2Studies of the Actinoceratida
Part 1: The Ordiovician deveopment
of the Actinoceratida, with notes on Actinoceratida morphology and
Part 2: Macroloxeras, a Devoinian homeomorph
of the Actinoceratida
By R. H. Flower, 1957, 101 pp., 5 figs., 13 plates, 1 index.
Descriptions of new Ordovician species of Actinoceratida are combined with a review of the evolution and faunal development of the order in the Ordovician. New morphological information includes spatial relationships of cameral and siphonal deposits in complete shells of several species, and a revised concept of the canal system. Occurrences of antinoceroids in the Ordovician of North America, eastern Asia, and northern Europe are summarized. A revised concept of evolution of the group is presented. Reason is given for regarding Bathmoceras as the ancestor of the order; it gave rise to Polydesmia having thick primitive rings and dendritic radial canals. Reticulate canals characterize Whiterock actinoceroids, of which the genera Wutinoceras, Cyrtonybyoceras, and Adamsoceras are characteristic. Ormoceras, developed from Adamsoceras, continues beyond the close of the Ordovician, giving rise to Deiroceras, of which Troedssonoceras is a synonym. Actinoceras yields itself to division into species groups of faunal and stratigraphic value. Leurorthoceras is a synonym of this genus, and Saffordoceras and Troostoceras are doubtfully distinct. Kochoceras is derived from Actinoceras. Internal differences indicate that Gonioceras and Lambeoceras are homeorphic but not closely related.
Stratigraphic notes include a general discussion of the Ordovician, with special reference to the recent revisions, recognition of a pre-Chazyan interval, the Chazy-Black River hiatus, and the correlation of the Red River beds with the Cobourg and Eden. A revision of the Montoya Group is presented. The importance of austral-boreal oscillations is emphasized, the actinoceroids being predominantly boreal in faunal affinities, although in Cobourg time Deiroceras and Orthonybyoceras invaded the austral realm. The systematic portion includes discussion of 15 genera, one of which, Adamsoceras, is new. Thirty-one species are described and illustrated, all but two of which are new; these are listed in the table of contents.
This work combined the descriptions of new species of actinoceroids with a review of the order as developed in the Ordovician of North America. A primary concern has been the tracing of stocks with special reference to their faunal and stratigraphic significance. This has involved some contributions to the morphology and phylogeny of the group.
The new genus Macroloxoceras is described from two species; the genotype M. magnum, from the Dyer Dolomite of Colorado, and M. minor, from the Percha Shale of New Mexico, both very late Devonian age. Together with Bergoceras, Paraloxoceras, and Pseudactinoceras, this genus comprises the new subfamily Macroloxoceratinae of the Pseudorthoceratidae. Although in the entire subfamily there is a strong resemblance to Rayonnoceras, reexaminations of the evidence suggests this relationship is homeomorphic, though a remarkable example of contemporaneous convergence. Pseudocyrtoceras, sp. Schindewolf is assigned to the Pseudorthoceratinae. In spite of its resemblance to the Macroloxoceratinae, Rayonnoceras retains actinoceroid features favoring its derivation from Ormoceras.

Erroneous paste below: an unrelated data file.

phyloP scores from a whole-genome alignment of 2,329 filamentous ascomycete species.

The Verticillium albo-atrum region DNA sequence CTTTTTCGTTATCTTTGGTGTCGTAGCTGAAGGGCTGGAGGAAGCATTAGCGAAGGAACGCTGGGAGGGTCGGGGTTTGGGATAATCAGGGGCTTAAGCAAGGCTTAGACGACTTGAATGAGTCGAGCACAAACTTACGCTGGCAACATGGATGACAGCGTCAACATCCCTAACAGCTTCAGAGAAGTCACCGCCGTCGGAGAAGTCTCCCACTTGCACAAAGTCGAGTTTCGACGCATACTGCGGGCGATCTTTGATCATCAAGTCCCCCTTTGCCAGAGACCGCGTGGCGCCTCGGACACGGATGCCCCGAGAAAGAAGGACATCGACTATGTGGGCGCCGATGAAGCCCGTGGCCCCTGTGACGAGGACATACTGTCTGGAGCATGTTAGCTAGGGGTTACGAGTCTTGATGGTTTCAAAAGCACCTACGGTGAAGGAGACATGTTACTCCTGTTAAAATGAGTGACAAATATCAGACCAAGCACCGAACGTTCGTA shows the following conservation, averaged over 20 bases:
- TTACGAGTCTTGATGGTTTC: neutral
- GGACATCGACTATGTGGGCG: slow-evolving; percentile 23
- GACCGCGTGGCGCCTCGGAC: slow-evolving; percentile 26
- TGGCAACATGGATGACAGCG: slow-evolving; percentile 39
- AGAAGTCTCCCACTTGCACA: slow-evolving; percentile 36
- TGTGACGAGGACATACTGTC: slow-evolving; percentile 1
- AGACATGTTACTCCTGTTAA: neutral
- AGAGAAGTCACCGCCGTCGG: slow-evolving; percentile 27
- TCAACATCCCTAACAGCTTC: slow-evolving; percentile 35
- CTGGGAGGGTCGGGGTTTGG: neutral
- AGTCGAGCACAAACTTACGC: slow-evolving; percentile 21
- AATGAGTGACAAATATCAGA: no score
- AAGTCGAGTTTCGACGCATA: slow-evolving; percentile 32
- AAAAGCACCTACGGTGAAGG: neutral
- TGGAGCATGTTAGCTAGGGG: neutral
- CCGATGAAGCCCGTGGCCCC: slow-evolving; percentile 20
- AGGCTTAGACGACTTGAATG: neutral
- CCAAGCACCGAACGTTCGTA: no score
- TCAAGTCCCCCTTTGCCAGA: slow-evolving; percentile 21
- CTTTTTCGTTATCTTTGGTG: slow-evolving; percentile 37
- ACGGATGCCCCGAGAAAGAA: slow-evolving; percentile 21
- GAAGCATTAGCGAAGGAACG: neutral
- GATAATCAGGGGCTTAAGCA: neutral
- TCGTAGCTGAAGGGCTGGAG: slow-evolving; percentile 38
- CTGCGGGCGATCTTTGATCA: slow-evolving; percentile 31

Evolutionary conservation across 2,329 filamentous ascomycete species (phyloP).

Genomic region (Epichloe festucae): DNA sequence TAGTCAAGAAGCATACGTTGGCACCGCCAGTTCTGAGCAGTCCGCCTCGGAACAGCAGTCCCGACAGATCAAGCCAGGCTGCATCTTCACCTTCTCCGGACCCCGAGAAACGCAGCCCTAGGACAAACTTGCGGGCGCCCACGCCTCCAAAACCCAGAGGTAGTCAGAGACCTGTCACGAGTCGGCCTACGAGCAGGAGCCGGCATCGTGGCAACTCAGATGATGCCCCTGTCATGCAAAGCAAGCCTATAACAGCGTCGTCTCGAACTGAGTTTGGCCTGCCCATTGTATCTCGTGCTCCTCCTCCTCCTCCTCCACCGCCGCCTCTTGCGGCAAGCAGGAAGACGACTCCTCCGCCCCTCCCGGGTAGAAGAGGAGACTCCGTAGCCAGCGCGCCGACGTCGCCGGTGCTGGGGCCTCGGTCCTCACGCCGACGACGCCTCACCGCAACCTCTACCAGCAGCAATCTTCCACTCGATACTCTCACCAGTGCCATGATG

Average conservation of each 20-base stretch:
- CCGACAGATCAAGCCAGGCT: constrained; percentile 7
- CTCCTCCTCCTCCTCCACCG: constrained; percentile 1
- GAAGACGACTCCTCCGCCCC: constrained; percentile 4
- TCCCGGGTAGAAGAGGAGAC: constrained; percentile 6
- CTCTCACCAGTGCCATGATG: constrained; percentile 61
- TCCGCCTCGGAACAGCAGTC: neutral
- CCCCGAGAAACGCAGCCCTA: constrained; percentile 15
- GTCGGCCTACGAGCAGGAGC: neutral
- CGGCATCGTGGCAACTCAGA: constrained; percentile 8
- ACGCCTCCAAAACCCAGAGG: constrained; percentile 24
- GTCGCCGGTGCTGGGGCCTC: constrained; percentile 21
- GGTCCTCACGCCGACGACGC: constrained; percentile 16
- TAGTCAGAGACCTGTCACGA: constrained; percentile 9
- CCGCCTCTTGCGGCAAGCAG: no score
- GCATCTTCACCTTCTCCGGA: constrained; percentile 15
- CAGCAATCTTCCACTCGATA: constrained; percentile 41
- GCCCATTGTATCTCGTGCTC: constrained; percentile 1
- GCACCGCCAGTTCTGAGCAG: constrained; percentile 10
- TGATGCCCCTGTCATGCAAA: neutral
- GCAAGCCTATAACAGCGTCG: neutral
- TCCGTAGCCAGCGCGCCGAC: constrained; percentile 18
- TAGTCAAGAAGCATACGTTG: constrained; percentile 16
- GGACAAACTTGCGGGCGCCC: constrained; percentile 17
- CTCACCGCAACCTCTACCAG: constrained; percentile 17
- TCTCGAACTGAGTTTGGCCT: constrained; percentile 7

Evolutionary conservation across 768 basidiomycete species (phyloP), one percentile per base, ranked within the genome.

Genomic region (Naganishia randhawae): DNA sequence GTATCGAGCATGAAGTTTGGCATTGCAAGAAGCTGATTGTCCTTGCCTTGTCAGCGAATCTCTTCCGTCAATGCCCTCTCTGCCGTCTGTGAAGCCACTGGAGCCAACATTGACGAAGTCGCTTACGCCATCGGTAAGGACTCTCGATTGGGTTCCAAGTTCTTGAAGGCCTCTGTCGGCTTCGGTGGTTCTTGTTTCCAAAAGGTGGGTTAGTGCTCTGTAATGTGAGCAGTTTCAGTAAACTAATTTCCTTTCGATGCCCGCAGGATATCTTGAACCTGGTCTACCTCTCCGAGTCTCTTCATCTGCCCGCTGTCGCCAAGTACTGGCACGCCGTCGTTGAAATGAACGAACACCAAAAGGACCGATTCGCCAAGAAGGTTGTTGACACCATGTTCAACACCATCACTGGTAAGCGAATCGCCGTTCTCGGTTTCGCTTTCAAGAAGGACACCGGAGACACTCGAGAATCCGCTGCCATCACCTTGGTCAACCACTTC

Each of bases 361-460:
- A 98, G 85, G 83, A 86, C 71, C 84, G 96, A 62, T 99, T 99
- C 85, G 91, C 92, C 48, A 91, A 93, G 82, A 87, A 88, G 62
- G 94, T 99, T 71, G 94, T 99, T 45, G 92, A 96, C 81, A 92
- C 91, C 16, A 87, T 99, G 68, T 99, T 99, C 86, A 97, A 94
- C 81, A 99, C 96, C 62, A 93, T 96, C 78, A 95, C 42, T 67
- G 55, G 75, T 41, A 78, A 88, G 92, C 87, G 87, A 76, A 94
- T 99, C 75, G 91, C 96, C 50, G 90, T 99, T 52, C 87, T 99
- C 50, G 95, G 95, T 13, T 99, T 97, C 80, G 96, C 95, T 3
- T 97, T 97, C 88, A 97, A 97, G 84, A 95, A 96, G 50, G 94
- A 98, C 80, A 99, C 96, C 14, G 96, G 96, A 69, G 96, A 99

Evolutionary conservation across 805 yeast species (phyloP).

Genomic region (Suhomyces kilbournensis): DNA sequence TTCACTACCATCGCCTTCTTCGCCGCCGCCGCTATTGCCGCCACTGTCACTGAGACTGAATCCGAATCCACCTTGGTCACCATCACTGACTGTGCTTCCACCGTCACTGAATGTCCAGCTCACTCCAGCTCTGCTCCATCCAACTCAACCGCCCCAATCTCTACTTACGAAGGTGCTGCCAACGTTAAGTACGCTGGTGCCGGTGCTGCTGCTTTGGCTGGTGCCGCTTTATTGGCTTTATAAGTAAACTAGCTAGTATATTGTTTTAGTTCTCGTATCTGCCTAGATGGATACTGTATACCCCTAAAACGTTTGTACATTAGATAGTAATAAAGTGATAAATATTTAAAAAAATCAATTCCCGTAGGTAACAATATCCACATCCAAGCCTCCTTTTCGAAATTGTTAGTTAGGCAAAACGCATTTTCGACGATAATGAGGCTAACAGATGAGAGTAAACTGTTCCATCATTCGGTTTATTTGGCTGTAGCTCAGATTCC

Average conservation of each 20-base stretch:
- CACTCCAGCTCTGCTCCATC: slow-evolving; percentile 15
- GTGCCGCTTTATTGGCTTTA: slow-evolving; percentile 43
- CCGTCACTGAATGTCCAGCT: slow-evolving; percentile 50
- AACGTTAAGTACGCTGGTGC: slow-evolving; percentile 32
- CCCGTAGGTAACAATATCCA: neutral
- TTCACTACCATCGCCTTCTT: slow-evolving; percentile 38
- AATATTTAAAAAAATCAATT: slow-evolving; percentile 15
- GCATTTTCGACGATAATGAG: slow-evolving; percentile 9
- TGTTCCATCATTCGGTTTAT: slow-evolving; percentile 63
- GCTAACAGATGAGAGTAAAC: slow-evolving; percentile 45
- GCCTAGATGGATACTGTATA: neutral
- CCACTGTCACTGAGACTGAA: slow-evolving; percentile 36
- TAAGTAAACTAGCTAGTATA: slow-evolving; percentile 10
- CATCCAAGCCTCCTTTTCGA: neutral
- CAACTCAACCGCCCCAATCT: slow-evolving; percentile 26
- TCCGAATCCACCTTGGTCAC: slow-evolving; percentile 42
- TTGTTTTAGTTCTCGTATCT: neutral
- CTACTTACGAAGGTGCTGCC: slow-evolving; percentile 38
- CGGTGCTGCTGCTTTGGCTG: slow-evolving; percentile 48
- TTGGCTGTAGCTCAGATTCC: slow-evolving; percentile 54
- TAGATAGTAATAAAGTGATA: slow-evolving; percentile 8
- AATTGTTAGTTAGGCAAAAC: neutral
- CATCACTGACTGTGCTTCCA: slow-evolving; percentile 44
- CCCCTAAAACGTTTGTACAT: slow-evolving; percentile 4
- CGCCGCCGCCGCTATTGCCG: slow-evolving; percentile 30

The remarkable new genus Macroloxoceras, on which the present study is based, first came to the attention of the writer through two specimens collected near Glenwood Springs, Colorado, by Dr. William H. MacQuown. Both specimens came from loose boulders at the foot of an escarpment in which both the Devonian Dyer Dolomite member of the Challee Limestone and the Mississippian Leadville Formations were exposed. The specimens not having been found in situ, there was, of course, some uncertainty as to their Devonian or Mississippian age.
The specimens themselves, here described as Macroloxoceras magnum, provided no clear evidence of age. Although they seemed to be closely related to forms previously known only from the Mississippian of Belgium, they were obviously not close enough to them to be considered congeneric. Consequently this resemblance was far from being conclusive evidence of a Mississippian age. An origin in the Devonian was suggested by the lithology of the specimens. Also, one of them was found at the foot of the escarpment at a point at which the Mississippian had been eroded some 300 yards back from the edge. It was not until some 10 years later that a second species of the genus was found by the writer in the Percha Shale of New Mexico. This occurrence greatly strengthens the inferred Devonian origin of the Colorado form.
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